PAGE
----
ESA satellite antennas tested in Denmark
The European Space Agency, ESA, is building new weather satellites to obtain all necessary data for daily weather forecasts both in Europe and around the world. The satellite programme goes by the name MetOp (Meteorological Operational satellite programme), and the many observations of temperature, wind,ice cover, and soil water content are also included in the climate models.
An important component of the satellites is a radar system with antennas which sends the radar signal in the right direction towards the ground where it is then reflected and detected again by the antenna. Before the satellites are sent into space, it is necessary to have a very precise knowledge of how the radar signal is affected on its way through the antenna, so that this can be taken into account when processing data from the measurements. And the necessary tests of this must be carried out in the anechoic room at DTU—‘DTU-ESA Spherical Near-Field Antenna Test Facility’.
“Each test lasts about four weeks. Antennas are very sensitive and are affected by the tiniest details such as a soldering that has not been done correctly. We’ve experienced this in previous projects, but we expect that this time everything is correct and that after testing the antennas can be returned ready for installation on the satellite,” says Professor Olav Breinbjerg, Head of DTU-ESA Spherical Near-Field Antenna Test Facility.
It took several years of preparation and upgrading of measuring instruments for DTU’s anechoic laboratory before final approval to carry out the tests of the satellite antennas was given by ESA and Airbus—the producers of the new so-called scatterometers which the antennas form an essential part of.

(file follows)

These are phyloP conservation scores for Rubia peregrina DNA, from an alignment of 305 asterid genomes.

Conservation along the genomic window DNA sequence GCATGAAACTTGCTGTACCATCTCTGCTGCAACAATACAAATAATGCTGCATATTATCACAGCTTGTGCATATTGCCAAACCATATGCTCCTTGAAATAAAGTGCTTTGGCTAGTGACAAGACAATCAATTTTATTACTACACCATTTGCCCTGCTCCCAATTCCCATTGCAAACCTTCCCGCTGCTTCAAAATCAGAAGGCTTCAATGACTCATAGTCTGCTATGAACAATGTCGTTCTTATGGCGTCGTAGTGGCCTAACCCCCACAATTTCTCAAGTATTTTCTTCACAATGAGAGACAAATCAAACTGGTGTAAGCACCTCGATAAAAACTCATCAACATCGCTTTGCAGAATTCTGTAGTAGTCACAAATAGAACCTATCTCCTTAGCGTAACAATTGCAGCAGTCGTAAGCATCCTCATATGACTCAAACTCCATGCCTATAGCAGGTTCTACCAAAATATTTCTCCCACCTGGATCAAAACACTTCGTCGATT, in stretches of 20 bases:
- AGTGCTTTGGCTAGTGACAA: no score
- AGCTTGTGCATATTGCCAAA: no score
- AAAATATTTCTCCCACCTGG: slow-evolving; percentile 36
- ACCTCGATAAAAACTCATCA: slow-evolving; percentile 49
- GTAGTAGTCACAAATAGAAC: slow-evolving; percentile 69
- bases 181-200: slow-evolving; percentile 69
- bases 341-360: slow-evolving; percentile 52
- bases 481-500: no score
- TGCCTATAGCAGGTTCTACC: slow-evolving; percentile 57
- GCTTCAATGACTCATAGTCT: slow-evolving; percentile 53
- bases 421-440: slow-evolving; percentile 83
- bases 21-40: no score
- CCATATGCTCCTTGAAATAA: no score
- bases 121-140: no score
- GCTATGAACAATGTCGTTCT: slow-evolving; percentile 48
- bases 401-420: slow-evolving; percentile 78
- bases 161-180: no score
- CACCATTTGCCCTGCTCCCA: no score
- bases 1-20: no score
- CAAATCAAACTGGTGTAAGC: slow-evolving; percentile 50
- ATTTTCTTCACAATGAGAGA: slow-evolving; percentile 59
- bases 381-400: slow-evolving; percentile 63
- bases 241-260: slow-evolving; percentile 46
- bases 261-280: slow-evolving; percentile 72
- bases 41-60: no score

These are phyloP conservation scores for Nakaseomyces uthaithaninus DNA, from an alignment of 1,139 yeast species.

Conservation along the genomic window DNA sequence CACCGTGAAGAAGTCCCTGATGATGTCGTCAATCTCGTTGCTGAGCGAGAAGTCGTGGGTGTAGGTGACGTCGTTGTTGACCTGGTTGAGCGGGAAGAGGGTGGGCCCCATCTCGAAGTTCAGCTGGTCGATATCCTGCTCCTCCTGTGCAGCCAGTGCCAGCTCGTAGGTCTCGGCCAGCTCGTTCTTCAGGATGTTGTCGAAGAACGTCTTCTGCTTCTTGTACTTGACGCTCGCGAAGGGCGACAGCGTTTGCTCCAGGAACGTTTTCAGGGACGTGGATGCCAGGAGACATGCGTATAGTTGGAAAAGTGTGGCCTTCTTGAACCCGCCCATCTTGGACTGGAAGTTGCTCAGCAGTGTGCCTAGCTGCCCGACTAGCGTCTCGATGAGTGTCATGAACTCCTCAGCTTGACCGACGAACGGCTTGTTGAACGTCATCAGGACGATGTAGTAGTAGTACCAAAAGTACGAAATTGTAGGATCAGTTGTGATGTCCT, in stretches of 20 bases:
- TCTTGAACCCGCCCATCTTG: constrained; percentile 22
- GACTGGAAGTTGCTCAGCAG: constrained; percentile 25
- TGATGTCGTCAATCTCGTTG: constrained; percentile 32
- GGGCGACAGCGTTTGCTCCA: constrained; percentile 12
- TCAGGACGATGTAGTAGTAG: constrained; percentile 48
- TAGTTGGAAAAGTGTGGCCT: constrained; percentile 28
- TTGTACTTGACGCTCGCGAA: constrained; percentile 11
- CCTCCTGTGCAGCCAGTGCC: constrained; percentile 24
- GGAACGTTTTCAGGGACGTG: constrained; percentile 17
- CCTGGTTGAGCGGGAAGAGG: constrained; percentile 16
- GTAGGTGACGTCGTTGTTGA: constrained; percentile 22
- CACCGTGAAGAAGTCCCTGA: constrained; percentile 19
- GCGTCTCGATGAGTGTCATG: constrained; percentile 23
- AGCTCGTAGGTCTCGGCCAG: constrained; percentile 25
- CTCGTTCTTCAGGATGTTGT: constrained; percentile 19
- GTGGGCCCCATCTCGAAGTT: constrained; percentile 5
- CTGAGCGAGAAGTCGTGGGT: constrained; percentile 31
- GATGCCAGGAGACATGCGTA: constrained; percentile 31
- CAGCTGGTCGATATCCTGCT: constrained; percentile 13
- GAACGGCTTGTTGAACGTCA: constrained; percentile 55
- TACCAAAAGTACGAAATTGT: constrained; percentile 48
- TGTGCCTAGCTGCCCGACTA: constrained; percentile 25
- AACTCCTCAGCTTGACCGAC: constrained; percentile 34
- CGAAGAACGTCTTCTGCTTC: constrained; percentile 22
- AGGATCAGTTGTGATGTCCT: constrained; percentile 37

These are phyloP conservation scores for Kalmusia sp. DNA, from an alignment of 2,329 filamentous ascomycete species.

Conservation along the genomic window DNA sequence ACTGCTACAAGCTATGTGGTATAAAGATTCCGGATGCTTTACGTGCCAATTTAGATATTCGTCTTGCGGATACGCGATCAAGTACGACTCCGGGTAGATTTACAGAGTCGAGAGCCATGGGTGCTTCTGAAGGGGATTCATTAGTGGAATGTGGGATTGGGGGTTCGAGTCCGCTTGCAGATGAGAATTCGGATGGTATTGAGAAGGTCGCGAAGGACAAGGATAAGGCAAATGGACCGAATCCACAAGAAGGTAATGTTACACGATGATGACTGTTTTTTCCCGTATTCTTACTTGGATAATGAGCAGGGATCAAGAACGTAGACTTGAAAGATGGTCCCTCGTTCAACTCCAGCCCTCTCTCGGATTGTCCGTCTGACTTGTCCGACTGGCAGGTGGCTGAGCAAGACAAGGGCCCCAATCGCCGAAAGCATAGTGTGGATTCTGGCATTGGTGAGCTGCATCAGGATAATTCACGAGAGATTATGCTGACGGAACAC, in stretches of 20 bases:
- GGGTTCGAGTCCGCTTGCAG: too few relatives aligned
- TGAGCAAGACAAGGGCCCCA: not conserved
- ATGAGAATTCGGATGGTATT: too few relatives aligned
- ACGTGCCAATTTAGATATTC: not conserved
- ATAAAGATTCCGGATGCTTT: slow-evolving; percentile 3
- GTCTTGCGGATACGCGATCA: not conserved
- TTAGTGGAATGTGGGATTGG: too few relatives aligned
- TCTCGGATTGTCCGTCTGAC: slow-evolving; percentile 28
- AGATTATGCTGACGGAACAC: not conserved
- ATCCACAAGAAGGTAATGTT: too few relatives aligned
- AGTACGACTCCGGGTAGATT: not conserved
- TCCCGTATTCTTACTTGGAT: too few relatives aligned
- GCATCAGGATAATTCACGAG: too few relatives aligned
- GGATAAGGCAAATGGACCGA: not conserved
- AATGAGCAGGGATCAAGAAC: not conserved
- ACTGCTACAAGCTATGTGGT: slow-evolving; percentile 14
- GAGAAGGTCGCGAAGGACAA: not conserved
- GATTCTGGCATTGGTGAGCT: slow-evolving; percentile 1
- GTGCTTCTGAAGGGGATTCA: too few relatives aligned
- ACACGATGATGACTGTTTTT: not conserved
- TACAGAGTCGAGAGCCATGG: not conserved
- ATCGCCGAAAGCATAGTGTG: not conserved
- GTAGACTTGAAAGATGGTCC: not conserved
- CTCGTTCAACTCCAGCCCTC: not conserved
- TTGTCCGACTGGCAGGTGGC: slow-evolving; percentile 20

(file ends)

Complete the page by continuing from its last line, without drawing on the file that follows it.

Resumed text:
The antennas are so-called flight hardware—i.e. the right antennas that will later be mounted on the satellite which will now be tested at DTU Electrical Engineering. The first antennas arrive on 2 February, after which they will be unpacked by staff from Airbus and installed in the laboratory.
Tests conducted by dedicated specialists
Like so much else, the project has been delayed by COVID-19 and most recently by a failure in one of the key instruments in the laboratory. Now, however, everything is ready to carry out the extensive tests that represent the largest task in the laboratory’s history.
“So far we’ve been two people responsible for carrying out this type of measurement that requires very sophisticated specialist knowledge. Over the last few years, we’ve trained two more colleagues, so we are ready to complete the task that will take place around the clock from the moment the measurements are started until they are completed,” says Olav Breinbjerg.
A number of new instruments and more complex measurements are included in the task which has not previously been carried out at DTU—in particular multi-frequency measurements that require greater speed of the system. It is therefore with slight trepidation that Olav Breinbjerg is looking forward to the laboratory’s biggest task to date.
A total of three antennas will be tested to be mounted on the first MetOp satellite to be sent into orbit in 2023. The test of each antenna will take about a month and the entire task is expected to be completed in May.
In 2022 and 2023, the antennas for the last two satellites of MetOp Second Generation are scheduled to be tested at DTU.